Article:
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"Fire Within: Teresa of Avila, John of the Cross and the Gospel on Prayer" by Fr. Thomas Dubay S.M.
Chapter 7: Condition for Growth: St. Teresa
Living, as we do, in a consumerist age that looks to technology to solve most its problems, we will, unless immersed in a serious prayer life ourselves, assume as obvious that prayer is mainly something produced in a human manner...The literary and audio markets are replete with techniques and methodologies...These are presented and promoted in streams of articles, tapes, books, workshops and courses. While some of this is good for some people at some times, the extension of it to most people at most times is more than misleading. Extended indiscriminately, it becomes a dead end and more than a dead end. It blocks real prayer growth.
Growth in prayer does not depend on a person's immediate situation. We tend to suppose that if only we could find an ideal community, be it marital or religious or clerical, if only we could locate in another setting, if only we had a different superior or set of associates, if only we had more money (or less), we would skyrocket in prayer. Not so, says the foundress, for "the time is always propitious for God to grant His great favours to those who truly serve Him."
Conformity to the divine will does not mean merely that we fulfill commandments but also that we generously go beyond what is strictly required. A man in love happily fulfills obligations, yes (and this, too, is an act of love), but he is eager to do much more: he gives the beloved everything and nothing that will please her and that lies in his power to give. The saint says: "Everything we gain comes from what we give." Noting that attaining the divine riches is possible for everyone, provided each gives what he has, she adds that "if you are to gain this, He would have you keep back nothing; whether it be little or much, He will have it all for Himself, and according to what you know yourself to have given, the favours He will grant you will be small or great...there is no better test than this of whether or not our prayer attains to union."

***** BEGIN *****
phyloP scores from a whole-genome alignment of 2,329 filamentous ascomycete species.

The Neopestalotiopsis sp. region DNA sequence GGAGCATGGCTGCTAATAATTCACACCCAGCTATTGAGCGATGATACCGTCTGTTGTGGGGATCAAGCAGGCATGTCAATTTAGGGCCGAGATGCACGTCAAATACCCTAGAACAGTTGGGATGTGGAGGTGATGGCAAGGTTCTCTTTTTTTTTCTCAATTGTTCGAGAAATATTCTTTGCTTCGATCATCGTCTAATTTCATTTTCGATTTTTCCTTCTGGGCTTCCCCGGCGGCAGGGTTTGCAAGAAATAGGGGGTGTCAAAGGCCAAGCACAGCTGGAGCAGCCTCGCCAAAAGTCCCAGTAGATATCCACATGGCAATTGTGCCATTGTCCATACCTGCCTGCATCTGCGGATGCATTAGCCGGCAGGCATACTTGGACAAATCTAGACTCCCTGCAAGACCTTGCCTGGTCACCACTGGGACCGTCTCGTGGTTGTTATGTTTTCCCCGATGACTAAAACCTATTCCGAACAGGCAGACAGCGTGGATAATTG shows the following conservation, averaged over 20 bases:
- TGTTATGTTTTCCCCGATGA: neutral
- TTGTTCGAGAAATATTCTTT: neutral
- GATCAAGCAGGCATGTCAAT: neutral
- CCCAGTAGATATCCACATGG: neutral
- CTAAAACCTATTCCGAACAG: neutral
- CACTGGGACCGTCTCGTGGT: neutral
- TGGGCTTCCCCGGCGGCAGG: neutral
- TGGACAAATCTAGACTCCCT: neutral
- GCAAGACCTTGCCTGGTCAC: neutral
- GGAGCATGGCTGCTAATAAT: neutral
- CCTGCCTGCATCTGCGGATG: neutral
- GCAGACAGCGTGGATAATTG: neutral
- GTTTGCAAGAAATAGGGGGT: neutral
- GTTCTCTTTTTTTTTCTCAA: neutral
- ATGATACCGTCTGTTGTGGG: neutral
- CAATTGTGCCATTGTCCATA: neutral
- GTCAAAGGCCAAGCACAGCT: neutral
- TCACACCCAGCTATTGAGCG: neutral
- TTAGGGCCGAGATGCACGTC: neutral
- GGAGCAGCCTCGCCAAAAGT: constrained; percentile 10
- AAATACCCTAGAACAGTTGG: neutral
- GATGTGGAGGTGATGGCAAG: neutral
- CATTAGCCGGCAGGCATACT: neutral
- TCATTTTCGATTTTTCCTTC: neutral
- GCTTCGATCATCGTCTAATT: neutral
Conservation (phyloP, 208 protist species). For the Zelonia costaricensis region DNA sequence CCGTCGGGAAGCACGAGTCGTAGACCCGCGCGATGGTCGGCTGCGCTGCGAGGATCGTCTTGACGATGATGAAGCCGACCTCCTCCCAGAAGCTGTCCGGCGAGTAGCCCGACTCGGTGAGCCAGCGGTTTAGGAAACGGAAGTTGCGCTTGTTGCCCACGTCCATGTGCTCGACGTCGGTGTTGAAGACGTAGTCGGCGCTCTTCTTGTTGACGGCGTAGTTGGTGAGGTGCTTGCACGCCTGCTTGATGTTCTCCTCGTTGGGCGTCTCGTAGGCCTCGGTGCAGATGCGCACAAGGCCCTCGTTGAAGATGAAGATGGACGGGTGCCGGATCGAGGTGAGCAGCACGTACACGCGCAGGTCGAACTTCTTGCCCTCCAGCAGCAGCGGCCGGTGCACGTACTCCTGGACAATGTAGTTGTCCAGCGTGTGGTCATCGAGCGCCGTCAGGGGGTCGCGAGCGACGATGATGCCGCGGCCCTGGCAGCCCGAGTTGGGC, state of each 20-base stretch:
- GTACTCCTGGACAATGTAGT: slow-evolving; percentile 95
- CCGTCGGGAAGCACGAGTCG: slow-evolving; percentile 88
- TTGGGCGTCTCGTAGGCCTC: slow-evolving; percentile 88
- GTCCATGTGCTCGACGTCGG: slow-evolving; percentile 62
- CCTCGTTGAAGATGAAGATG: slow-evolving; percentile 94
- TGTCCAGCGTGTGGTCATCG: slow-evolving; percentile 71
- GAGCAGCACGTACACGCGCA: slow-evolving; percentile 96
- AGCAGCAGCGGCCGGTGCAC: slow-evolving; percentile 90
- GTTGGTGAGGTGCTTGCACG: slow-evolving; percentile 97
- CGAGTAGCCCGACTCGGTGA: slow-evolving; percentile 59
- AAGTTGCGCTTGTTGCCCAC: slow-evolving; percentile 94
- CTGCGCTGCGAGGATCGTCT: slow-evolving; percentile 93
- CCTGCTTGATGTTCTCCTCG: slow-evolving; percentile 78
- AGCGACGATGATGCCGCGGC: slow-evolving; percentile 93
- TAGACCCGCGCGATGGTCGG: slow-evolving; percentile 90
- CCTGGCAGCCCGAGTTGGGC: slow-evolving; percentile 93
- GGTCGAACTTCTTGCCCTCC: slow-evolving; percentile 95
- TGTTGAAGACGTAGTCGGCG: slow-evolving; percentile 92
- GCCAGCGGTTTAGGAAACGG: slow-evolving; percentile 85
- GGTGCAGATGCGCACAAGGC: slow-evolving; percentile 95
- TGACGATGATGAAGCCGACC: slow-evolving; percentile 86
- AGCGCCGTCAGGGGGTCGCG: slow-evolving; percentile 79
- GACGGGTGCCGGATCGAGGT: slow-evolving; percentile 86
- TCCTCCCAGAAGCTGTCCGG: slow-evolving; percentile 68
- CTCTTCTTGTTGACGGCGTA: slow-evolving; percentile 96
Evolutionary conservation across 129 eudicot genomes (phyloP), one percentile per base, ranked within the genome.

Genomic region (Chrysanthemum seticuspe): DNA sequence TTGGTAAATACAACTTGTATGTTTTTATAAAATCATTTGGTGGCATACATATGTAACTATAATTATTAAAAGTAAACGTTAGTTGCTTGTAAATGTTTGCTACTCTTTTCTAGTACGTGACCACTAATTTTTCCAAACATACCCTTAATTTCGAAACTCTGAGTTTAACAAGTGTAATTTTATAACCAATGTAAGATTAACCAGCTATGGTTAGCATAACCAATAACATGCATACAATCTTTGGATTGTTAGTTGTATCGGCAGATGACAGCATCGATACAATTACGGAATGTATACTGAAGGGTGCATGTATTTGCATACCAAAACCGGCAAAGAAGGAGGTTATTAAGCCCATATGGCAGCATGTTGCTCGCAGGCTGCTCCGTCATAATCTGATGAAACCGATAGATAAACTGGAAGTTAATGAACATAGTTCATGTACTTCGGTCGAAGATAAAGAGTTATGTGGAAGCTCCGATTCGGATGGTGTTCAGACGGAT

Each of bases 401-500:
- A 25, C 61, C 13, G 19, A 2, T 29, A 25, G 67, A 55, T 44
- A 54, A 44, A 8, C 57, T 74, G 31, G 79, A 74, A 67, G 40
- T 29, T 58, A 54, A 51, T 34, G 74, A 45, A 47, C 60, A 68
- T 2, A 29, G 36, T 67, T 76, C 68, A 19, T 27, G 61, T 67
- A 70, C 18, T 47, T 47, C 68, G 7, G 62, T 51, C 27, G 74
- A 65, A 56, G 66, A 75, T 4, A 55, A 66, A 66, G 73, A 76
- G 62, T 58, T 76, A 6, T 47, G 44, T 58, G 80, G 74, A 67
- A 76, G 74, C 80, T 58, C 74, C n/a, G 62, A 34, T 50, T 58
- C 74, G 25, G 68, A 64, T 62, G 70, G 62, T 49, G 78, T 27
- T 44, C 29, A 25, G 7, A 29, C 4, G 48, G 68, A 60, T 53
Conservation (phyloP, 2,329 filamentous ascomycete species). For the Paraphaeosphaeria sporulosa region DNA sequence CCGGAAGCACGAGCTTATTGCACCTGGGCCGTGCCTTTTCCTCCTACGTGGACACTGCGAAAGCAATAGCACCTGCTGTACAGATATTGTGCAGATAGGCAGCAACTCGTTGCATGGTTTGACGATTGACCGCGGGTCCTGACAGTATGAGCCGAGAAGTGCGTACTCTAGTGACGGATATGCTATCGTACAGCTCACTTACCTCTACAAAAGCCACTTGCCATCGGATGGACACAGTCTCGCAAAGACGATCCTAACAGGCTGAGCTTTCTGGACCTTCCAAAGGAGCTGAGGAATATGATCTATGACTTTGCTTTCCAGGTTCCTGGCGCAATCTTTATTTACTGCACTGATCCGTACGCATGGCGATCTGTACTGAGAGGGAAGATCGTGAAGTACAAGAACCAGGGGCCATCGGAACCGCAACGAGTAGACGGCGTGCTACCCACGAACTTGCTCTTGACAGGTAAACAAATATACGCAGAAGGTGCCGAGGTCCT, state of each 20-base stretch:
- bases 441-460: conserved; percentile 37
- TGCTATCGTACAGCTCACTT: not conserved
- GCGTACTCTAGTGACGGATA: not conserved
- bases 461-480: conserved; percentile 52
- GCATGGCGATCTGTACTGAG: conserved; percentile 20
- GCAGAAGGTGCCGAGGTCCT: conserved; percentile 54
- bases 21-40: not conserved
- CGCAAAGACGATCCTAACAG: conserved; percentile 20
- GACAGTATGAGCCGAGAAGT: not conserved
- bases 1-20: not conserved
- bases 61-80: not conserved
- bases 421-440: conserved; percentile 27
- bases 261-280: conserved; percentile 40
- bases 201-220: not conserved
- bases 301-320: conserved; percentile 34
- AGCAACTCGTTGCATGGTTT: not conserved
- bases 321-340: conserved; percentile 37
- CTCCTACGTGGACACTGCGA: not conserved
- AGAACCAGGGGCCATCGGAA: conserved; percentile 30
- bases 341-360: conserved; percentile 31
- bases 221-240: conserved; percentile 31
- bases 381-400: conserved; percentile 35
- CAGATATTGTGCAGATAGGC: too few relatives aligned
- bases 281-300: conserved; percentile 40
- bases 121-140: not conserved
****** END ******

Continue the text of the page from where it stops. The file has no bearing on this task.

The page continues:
Teresa is as insistent as St. John of the Cross that there is no prayer development unless it be accompanied by purification from faults. Given what a love communion with utter Purity demands, one could not conceive the matter to be otherwise: only the pure can commune deeply with the all-pure One. We have difficulty in understanding that we have many defects that need to be rooted out. Some people are so blind to the pauline "illusory desires" that when a trial strikes them, they complain to God, "what have I done to deserve this?"--the implication being that they have done nothing, that they are innocent of a great deal of inner disorder lurking in their minds and hearts. Even after she had been purified a great deal and was receiving "sublime contemplation" from her Lord, St. Teresa still saw an abundance of imperfections in herself: "How I fail, how I fail, how I fail--and I could say it a thousand times--to get rid of everything for you!...How many imperfections I see in myself! What laxity in serving You! Indeed I think sometimes I would like to be without consciousness in order not to know so much evil about myself."